Excerpt From the Privacy Compliance in Times of Crisis Panel Discussion:
Rob Corbet, partner and head of technology and innovation, Arthur Cox: I think the easy part, in Covid-19, was the early part. We initially put in some social distancing in our offices, and then eventually we evacuated the office quickly, which we thought was a major step. But actually, I think in many ways, coming back to work is trickier from both an employment perspective and a privacy perspective.
Most organizations aren’t in a position to return in full to work immediately. And you get into issues around profiling individuals as to who’s suitable for work, who are the best people you need to get back to work quickly. If people don’t want to come back to work and the pandemic is still in the community, can you mandate them to do so? All of these decisions are going on in a totally changed economic environment, and decisions are being made, not just determination of suitability to return to work based on the pandemic, but decisions are being made about downsizing the workforce at the same time.
I suppose that my message to the audience today is that we’ve seen in Europe for a long time that in downturns, consumers and employees will reach to data protection models to help them fight their corner. So you see an increase in things like data access requests, that type of thing, when employees feel under threat or in jeopardy in relation to any job security issues.
If, insofar as organizations are starting to profile their staff in relation to return to work going forward, and if they’re also making decisions around downsizing their workforce, they should expect, at least in Europe, that those individual decisions will be scrutinized. Individuals will seek access to the information that led to those decisions being made. So it goes back to documenting the decisions and the environment in which you made them, because I think there has been a certain amount of weaponization of the GDPR, and it’s probably becoming prevalent, perhaps, in the U.S. under CCPA and elsewhere. People have realized that the conferral of rights by privacy laws enables them to leverage those rights in a way that can best protect their own interests in the context of employment law.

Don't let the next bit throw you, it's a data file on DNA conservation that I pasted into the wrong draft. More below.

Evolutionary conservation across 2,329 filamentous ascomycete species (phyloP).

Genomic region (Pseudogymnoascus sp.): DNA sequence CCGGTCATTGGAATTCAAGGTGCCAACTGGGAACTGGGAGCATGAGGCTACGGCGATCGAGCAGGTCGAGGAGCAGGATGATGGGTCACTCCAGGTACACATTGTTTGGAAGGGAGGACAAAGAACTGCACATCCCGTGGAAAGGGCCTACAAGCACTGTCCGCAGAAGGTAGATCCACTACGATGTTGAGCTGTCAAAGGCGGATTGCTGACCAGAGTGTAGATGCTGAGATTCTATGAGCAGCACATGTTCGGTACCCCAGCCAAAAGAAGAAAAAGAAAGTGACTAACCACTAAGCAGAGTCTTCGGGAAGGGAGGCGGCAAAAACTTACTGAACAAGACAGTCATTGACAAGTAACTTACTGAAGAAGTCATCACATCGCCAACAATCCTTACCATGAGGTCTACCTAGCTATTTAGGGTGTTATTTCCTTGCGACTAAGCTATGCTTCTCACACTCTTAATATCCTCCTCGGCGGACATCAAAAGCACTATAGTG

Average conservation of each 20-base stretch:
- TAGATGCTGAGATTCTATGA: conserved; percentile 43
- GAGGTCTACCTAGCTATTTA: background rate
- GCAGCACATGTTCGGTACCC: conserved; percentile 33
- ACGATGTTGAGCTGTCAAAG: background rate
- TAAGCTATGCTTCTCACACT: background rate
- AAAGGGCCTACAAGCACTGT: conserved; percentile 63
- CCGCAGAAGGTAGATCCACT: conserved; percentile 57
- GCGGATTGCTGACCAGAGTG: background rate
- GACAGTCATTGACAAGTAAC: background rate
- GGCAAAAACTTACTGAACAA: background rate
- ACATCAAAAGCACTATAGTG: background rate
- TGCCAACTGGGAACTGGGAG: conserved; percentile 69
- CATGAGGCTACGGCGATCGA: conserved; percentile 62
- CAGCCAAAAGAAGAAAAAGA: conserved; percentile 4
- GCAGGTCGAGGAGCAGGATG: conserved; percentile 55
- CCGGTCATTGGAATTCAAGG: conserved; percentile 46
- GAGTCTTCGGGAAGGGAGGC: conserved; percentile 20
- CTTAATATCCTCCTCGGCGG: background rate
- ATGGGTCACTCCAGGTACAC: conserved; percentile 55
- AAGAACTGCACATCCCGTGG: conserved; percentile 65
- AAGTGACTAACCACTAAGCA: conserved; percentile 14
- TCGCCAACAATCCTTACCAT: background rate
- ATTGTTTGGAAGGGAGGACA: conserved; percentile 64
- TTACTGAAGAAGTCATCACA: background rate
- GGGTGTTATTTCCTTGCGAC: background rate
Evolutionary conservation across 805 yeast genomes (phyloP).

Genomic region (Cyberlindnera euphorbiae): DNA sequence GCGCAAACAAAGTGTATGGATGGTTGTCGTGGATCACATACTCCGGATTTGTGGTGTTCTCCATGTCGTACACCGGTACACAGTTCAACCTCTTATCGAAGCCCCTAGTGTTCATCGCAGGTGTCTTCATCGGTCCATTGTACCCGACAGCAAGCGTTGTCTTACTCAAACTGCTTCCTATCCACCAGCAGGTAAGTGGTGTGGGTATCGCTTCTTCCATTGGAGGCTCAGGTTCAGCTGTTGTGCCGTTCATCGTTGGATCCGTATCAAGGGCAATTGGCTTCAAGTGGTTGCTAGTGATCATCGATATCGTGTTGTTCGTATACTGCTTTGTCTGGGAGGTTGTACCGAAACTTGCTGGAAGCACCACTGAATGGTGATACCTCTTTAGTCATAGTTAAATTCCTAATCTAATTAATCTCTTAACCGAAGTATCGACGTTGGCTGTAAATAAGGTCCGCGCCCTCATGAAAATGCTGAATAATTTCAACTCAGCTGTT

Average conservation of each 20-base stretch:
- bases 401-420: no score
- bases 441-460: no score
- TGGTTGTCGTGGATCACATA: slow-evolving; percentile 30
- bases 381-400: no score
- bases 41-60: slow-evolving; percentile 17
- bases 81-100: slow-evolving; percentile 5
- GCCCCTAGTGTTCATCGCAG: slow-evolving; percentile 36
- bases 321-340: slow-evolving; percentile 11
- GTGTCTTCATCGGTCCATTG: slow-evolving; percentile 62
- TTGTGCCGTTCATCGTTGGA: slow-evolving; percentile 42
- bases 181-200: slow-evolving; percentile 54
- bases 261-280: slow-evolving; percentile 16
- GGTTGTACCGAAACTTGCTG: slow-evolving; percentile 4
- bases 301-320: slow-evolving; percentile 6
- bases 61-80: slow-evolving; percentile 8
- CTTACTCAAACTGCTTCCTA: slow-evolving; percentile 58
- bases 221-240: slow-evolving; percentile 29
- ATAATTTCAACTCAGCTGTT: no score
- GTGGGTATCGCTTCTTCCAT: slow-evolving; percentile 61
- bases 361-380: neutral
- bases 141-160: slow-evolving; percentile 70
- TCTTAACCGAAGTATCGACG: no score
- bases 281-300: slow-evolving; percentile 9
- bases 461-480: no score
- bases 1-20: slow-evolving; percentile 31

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Mark Smith, legal analyst, Bloomberg Law: Sam, are you recommending any internal policy changes as folks return to work, best practices that business agree upon?
Sam Cullari, counsel, Reed Smith: The things that we’re focused on with our clients that are bringing their workforce back into their offices and facilities are careful consideration of the appropriate method of notifying and being clear to your employees about what you’re collecting and what you’re doing with it. You need to find the right balance of what is the most effective method of notification for all of the new policies and procedures that you’re putting into place, including previously unexpected or new data collection policies. I think that, for me, it’s focusing on making sure that you’ve effectively communicated to everyone that needs to be communicated to what it is you’re doing.
Smith: I understand the communication is key, and so, Ruby, touching on what you had mentioned earlier about leadership, do you see that communication coming from top leadership? How do you see the roles in notifying the workforce of the game plan going forward?
Ruby Zefo, chief privacy officer and associate general counsel, Uber: I think it’s very important, and it’s one of the things that people are most curious about. They’re worried, and who can blame them. And so they want to know as much as they can about what the future is going to look like. Unfortunately, it’s still unstable. You may not be able to have firm answers on the long term yet. You may still be in a situation where you’re pivoting, but I think communicating what you do know, as soon as you know, is very helpful for people, and making sure that you get their feedback as well, even if it’s just to let you know that they’re still worried.